--Bruce Wayne/Batman, “Batman Forever”
He was my football coach in the eighth grade. Let’s call him “Lenny”. Even more than four decades later, I worry he’ll somehow read this essay, make me “DROP!!” for twenty push ups, and then scream in my ear the whole time. You see, I was afraid of that coach most of the time. Lenny often brought out the worst in me and my young teammates. He used fear and rage to motivate us.
Lenny was old school, a snarling, volatile, aggressive coach. Anger was his go to emotion and he used it very well. We were absolutely terrified of him and his violent temper. Miss a block or tackle and he’d get right up in your face, sometimes yelling so hard we could feel the mist of his spit as he chewed us out. Most of us had felt the sharp tip of his cleat at least once, when he kicked us in the backside.
One Saturday morning my Mom made the mistake of arriving before the end of practice. Forty two years later she still remembers how Lenny berated us with screaming “F” bombs, as we ran the field. She’d never heard an adult actually talk to kids that way. Yes we did win the title game and yes, like Lenny, we too were often mean and ill-tempered, cocky and pushy. By bullying us, Lenny brought out the worst in us.
Our shadow side.
The “shadow”: the part of ourselves, all human beings, that is the darker side of human nature. Anger. Violence. Bias and “-isms”. Sarcasm. Mean spiritedness. Revenge. The part that tempts us to flip off a driver who cuts us off or to yell at full volume when our child pushes our buttons. The part that fantasizes about what we’d really like to do to our bully of a boss, or the nosy neighbor next door.
We may protest, “I’d never do that!”; or deny having a shadow side, but the truth? The shadow is hard wired into us. We wouldn’t be fully human without it: yin to yang, bad to good, better angels versus hidden devils. In my faith tradition we call it “sin” and the temptation to sin. In Freudian psychology it’s named the “id”: the instinctual part of personality, “fight or flight”. Most of the time we’re good at keeping the shadow at bay. We put boundaries around it. We develop and practice moral and ethical systems to keep it in check. “Do unto others as you would have them do unto you.”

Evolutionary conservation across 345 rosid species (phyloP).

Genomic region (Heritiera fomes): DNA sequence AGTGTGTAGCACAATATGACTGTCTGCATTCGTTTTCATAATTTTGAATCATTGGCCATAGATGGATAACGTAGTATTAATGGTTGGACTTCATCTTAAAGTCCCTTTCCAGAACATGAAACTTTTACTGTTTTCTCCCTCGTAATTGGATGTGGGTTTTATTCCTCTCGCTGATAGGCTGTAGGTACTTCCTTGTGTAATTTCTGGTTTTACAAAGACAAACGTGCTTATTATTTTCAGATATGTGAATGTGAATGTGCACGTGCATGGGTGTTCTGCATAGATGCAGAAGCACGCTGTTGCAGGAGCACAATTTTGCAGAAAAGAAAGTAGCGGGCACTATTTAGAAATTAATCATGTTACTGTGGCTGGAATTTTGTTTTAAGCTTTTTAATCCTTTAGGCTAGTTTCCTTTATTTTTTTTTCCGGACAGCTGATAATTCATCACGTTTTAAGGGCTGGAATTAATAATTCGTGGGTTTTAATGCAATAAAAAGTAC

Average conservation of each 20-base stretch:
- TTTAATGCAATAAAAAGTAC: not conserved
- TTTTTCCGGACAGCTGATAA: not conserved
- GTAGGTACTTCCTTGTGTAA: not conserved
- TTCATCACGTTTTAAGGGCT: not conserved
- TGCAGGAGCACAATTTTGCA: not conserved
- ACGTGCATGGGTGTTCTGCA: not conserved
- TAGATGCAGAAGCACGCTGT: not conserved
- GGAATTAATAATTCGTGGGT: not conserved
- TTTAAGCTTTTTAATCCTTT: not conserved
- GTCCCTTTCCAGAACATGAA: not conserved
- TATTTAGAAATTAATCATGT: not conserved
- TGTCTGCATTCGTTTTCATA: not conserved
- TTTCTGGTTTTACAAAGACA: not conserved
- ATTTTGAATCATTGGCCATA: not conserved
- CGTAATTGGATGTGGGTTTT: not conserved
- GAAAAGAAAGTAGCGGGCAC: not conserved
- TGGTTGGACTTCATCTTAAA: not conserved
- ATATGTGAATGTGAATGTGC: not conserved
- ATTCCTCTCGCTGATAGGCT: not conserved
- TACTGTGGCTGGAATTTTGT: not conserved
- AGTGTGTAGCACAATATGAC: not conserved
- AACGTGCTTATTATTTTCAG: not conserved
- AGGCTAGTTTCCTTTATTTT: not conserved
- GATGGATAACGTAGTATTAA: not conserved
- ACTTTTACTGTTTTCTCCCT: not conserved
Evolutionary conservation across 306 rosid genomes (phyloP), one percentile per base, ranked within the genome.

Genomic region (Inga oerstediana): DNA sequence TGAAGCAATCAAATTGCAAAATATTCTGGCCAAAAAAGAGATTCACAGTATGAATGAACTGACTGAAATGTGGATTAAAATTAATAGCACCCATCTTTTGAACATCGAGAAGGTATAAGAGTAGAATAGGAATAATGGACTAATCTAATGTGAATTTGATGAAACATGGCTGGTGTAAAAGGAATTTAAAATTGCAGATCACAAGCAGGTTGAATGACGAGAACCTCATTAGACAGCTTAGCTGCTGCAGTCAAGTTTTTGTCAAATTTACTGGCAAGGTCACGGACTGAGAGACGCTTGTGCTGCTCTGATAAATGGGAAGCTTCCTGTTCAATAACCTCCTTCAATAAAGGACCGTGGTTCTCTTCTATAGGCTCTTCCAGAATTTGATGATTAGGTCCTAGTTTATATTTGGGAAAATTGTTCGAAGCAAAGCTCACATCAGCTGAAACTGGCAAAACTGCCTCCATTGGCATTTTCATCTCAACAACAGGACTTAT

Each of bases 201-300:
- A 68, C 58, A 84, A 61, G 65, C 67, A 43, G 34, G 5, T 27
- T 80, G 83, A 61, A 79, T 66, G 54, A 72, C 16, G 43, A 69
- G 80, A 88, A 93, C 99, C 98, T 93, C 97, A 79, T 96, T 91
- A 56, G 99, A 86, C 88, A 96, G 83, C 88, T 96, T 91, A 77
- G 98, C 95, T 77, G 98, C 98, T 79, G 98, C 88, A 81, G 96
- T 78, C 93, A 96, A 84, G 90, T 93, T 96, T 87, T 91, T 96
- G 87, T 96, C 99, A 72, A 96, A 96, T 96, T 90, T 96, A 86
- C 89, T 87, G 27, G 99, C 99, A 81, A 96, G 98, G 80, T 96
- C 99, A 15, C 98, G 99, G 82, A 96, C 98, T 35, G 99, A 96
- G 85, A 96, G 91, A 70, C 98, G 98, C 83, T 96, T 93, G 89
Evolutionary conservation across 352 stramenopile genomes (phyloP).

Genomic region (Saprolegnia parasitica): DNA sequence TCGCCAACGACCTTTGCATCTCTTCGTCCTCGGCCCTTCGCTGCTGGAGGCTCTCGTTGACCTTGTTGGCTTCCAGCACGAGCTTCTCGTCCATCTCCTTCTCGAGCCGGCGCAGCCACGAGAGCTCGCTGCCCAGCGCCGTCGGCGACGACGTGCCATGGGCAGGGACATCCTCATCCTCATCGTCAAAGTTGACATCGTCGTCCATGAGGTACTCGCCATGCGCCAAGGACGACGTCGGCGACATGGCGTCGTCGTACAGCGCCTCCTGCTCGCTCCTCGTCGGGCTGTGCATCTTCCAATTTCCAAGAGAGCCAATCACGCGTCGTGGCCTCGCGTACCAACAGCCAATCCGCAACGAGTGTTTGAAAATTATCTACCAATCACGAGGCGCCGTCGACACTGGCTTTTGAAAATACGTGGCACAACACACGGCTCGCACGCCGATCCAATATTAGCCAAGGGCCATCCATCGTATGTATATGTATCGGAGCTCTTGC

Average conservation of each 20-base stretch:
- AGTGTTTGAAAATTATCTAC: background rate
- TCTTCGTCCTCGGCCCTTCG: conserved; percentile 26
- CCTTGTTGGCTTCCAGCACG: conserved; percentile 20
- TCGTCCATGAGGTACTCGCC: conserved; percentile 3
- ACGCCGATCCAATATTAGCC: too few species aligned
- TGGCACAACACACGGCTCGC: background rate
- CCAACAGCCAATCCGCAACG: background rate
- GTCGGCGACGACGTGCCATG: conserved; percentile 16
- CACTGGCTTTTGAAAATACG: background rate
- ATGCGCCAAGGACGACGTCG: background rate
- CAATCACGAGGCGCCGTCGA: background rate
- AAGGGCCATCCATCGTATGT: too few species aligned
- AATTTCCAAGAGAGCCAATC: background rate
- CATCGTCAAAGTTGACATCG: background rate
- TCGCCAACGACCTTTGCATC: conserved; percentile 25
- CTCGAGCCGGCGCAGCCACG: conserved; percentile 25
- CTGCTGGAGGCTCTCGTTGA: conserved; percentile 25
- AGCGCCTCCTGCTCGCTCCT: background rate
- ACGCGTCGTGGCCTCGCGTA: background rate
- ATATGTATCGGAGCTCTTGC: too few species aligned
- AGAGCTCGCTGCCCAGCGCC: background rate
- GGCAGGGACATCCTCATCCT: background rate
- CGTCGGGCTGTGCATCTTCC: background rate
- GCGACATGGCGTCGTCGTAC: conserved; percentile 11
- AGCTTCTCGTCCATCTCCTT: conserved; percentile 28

The shadow. But when it gets out, slips out, comes out? It’s ugly.
I’ve been pondering the “shadow”…as I watch our culture sometimes give in to the worst of our personal and collective shadows. Like the presidential candidate who snarls and growls and bellows “Get ‘em out!” at protesters, eliciting from his followers white hot rage, even bloodshed. Like high school students at a recent Boston area basketball game, who chanted at fans from a school with a significant Jewish population: “You killed Jesus!” Like social media, the shadow writ large. Spend five minutes on Facebook and you can see the absolute worst of human impulses, a high tech version of the mob. Like a coach, who may have lots of championships, but who also uses the worst of human behavior to get the trophy. Is it really worth the price?
The shadow. Powerful? Yes. Inevitable? No.
Not when we face the truth of our own shadow sides. Admit we do have a shadow: name it, work to overcome it and tame it. A vigorous faith helps. The best faith traditions always include confession: personal and communal rituals that encourage us to own our sins, seek forgiveness, and begin again. Humility is important: a clear eyed view of one’s self, warts and all. Conscience too, the faithful voice within that warns: “You really do not want to say that or to do that, do you?”
Some people lean upon a community of like minded folks, a 12 step recovery meeting where we take a moral inventory and then make amends on the road to sobriety. Folks who really love us will also tell us when we are our best selves and when we are our worst selves too. A shadow always thrives in the shadows. Take it out into the sunlight and it will fade away.
So too as a culture we need to take a long hard look at the people we lionize and follow as teachers, icons, heroes, artists and role models. The folks who coach our kids and preach from the pulpit, the people we trust to keep us safe and to guide our nation: do they bring out the best in us? Do they inspire us? Do we want to be just like them? Do they call us to be good and kind and generous and just, to live with integrity? Do they remind us that we are better than we might think we are, at any given moment?
Or, by their words and actions, do our leaders instead appeal to our base selves, evoke from the crowd rage, self-righteousness, hypocrisy, and violence? Do the musicians we listen to or the games we play or the sports we watch as fans: do these celebrate and highlight human goodness or revel in human badness?
It does live within all of us, of that I am absolutely sure. It is in me. In you. In every one. What do we do with it? How do we respond to it? As individuals and in community: that choice is up to us.